Located just 18 kilometres off the coast of Fremantle in Western Australia, Rottnest Island is a popular holiday destination for local Perth residents, domestic and international visitors. The island is approximately 19 square kilometres in size and has a long history that includes everything from Dutch explorers to WWII internment camps. It is also home to more than 50 beaches, and some very unusual Australian wildlife.

rottnest-island-main

Highlights

  • Coast and Sea – In the earliest days of its discovery, Rottnest Island was considered dangerous by sailors due to the surrounding reefs. Now, those reefs entertain visitors who come to the area to swim, surf, dive, snorkel and fish. There are some 63 beaches on the island. Many of the beaches are secluded and undeveloped, making the island a popular location for beach-lovers looking to escape the crowds. A large variety of equipment for snorkelling and other watersports can be hired on the island.

rottnest-island-coast

  • On The Island – Beyond the beaches, there is more than enough to occupy visitors on Rottnest Island. Walkers can choose from a network of paths that make up the 50km long Wadjemup Walk Trail, which explores various Rottnest Island landmarks and natural attractions. The island also has a number of historic buildings including the Bathurst and Wadjemup Lighthouses, the WWI Prisoners of War Internment Camp Site, the Boys Reformatory, the Lodge (a former Aboriginal prison known as The Quod), the Rottnest Island Cemetery, and the Aboriginal Burial Ground.

rottnest-island-activity

  • Flora and Fauna – The location and underdeveloped nature of Rottnest Island has made it a sanctuary for Western Australian wildlife, including many species rarely seen even by mainland Australians. The most popular animal by far is the quokka, a small kangaroo-like creature that is native to the island and only found in a few other places in WA. These unusual marsupials are nocturnal by nature, but can still be seen around the island during the day. Along with the quokka, Rottnest Island is also home to a large number of bird species, reptiles, amphibians and a greater range of marine plants.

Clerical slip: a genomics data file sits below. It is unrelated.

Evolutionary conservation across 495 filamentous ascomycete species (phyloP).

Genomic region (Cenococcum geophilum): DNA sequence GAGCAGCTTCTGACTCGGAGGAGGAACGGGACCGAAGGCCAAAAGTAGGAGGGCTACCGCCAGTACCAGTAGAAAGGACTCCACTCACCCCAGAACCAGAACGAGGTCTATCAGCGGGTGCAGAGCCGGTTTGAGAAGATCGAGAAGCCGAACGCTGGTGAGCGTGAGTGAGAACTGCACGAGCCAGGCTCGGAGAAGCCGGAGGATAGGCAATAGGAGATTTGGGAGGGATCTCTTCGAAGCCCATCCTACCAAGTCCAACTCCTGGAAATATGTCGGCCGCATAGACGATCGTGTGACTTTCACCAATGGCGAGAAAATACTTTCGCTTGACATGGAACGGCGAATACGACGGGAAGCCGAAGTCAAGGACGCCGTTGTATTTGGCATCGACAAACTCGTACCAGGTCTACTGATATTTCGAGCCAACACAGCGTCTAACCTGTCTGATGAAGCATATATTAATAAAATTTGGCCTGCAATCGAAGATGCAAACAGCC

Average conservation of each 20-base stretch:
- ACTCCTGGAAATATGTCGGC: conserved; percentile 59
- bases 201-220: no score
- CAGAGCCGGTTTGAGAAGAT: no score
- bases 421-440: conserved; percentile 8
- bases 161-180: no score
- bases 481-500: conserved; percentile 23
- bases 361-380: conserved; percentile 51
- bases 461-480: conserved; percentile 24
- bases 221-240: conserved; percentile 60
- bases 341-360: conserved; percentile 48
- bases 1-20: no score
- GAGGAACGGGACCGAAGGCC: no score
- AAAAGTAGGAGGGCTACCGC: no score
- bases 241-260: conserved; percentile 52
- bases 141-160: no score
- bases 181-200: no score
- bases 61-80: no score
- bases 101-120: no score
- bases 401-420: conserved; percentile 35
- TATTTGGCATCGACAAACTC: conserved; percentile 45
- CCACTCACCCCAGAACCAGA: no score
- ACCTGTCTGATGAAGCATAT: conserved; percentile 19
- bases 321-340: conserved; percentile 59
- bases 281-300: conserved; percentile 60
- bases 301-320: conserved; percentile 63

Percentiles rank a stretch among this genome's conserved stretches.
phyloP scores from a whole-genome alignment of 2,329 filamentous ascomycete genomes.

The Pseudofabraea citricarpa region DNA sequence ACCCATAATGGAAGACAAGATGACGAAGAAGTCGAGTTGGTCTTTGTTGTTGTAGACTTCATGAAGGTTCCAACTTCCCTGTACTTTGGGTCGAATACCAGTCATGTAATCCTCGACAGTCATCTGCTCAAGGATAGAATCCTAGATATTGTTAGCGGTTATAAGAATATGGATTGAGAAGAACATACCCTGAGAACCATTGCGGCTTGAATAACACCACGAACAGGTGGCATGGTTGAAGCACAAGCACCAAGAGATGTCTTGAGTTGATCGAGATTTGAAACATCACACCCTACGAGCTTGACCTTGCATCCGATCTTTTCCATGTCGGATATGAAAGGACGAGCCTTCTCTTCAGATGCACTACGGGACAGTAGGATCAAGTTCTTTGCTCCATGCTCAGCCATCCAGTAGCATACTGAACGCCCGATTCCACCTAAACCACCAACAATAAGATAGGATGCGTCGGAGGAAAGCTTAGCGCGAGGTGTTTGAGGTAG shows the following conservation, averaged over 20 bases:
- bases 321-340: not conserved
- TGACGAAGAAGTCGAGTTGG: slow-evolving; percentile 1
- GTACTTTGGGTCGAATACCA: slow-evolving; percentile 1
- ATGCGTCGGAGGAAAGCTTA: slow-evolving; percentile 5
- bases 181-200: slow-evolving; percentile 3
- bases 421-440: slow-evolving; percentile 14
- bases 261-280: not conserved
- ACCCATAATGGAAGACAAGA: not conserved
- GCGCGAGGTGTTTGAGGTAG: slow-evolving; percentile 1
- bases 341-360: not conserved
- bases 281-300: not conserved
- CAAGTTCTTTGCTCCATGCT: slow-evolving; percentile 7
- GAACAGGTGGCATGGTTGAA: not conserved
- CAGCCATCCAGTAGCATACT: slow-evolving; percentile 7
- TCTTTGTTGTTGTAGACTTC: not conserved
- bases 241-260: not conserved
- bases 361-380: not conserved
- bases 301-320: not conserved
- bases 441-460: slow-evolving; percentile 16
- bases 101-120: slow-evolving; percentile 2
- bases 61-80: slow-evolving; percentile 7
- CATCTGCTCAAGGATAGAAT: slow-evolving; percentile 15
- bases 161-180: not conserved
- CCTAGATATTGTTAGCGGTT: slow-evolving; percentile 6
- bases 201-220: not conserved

rottnest-island-quokka

  • Museums and Galleries – As is fitting for this historical island, Rottnest Island is home to a number of museums and galleries that are popular with island visitors. These include the main Rottnest Island Museum, where visitors can learn about the island’s history from pre-European settlement to present; the Salt Store Gallery and Exhibition Centre, an occasional gallery space located in one of the island’s oldest buildings; the Lomas Cottage, home to a poignant series of photographs known as the Angelo Collection; and the Pilot Boathouse, which offers insight into Rottnest Island’s maritime history.

John at Lomas's Cottage, Rottnest

Prices

Ferry To Rottnest Island – Day Return

Fare TypeBase PriceLanding FeeTotal Cost
Adult$68$17$85
Concession$58$17$75
Child (2 – 12 yrs)$42.50$6$48.50
Infant (under 2)$5Nil$5
Family Pass$181.50$39.50$221

Ferry To Rottnest Island – Extended Return

Fare TypeBase PriceLanding FeeTotal Cost
Adult$68$22$90
Concession$58$22$80
Child (2 – 12 yrs)$42.50$7.50$50
Infant (under 2)$5Nil$5
Family Pass$181.50$49.50$231

Family pass is for two adults and two children, aged 2 to 12 years. Extra charges for large freight like bikes, surfboards and other watersports equipment.